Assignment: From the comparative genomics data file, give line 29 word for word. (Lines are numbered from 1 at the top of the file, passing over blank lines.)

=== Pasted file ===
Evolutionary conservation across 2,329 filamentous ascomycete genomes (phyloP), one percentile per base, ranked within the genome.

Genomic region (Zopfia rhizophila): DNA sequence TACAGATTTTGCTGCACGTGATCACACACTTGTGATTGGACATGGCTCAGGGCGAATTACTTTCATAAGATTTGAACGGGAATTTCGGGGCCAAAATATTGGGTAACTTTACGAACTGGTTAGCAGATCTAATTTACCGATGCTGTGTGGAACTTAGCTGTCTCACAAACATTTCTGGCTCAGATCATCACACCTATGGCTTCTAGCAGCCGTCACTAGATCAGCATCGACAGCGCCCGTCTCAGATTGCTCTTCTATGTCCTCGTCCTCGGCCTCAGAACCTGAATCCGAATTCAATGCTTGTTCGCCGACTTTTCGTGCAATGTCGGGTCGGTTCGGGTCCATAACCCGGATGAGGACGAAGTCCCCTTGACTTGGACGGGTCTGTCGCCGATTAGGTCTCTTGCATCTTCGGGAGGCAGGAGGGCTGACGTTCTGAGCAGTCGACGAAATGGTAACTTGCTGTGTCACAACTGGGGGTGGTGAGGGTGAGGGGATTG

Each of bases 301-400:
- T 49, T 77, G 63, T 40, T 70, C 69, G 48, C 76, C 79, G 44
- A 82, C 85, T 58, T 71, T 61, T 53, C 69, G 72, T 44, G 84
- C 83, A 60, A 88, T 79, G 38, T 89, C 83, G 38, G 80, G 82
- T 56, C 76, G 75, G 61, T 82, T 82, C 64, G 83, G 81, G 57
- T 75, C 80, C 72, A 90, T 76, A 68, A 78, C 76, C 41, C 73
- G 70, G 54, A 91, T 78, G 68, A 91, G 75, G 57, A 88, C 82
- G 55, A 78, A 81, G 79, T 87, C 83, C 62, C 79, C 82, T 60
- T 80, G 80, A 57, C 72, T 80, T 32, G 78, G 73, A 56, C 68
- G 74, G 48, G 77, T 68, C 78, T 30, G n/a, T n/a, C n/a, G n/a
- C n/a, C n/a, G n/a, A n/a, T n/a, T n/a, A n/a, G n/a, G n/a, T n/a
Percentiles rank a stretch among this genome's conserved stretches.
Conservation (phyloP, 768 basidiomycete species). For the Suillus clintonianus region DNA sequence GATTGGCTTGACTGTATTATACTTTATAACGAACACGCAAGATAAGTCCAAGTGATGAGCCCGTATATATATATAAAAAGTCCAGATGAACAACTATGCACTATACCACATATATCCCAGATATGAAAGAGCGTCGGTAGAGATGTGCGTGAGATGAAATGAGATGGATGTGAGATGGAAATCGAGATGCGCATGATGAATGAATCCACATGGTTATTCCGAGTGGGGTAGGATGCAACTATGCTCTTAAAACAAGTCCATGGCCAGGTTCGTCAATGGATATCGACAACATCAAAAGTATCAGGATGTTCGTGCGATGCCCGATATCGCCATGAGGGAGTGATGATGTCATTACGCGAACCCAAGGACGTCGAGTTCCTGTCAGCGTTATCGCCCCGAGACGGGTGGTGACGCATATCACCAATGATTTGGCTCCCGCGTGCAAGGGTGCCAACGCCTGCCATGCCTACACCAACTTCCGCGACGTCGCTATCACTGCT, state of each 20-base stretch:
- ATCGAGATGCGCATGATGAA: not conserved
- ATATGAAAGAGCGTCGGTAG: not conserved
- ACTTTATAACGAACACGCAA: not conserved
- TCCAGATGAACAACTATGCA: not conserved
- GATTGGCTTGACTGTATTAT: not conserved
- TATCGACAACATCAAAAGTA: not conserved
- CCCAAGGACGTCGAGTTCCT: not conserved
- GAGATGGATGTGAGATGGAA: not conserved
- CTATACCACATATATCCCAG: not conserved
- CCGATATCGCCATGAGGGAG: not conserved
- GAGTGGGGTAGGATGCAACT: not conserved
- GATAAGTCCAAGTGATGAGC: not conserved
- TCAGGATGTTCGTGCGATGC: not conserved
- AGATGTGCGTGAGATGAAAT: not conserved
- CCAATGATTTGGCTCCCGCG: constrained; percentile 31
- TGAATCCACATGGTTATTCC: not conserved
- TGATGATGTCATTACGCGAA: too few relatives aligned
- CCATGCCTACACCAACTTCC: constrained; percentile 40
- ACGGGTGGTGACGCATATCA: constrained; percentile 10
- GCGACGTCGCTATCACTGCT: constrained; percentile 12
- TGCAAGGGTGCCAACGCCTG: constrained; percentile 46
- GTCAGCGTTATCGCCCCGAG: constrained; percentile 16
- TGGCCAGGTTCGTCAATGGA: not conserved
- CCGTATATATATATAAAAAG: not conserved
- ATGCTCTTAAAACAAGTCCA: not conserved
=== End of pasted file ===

- AGATGTGCGTGAGATGAAAT: not conserved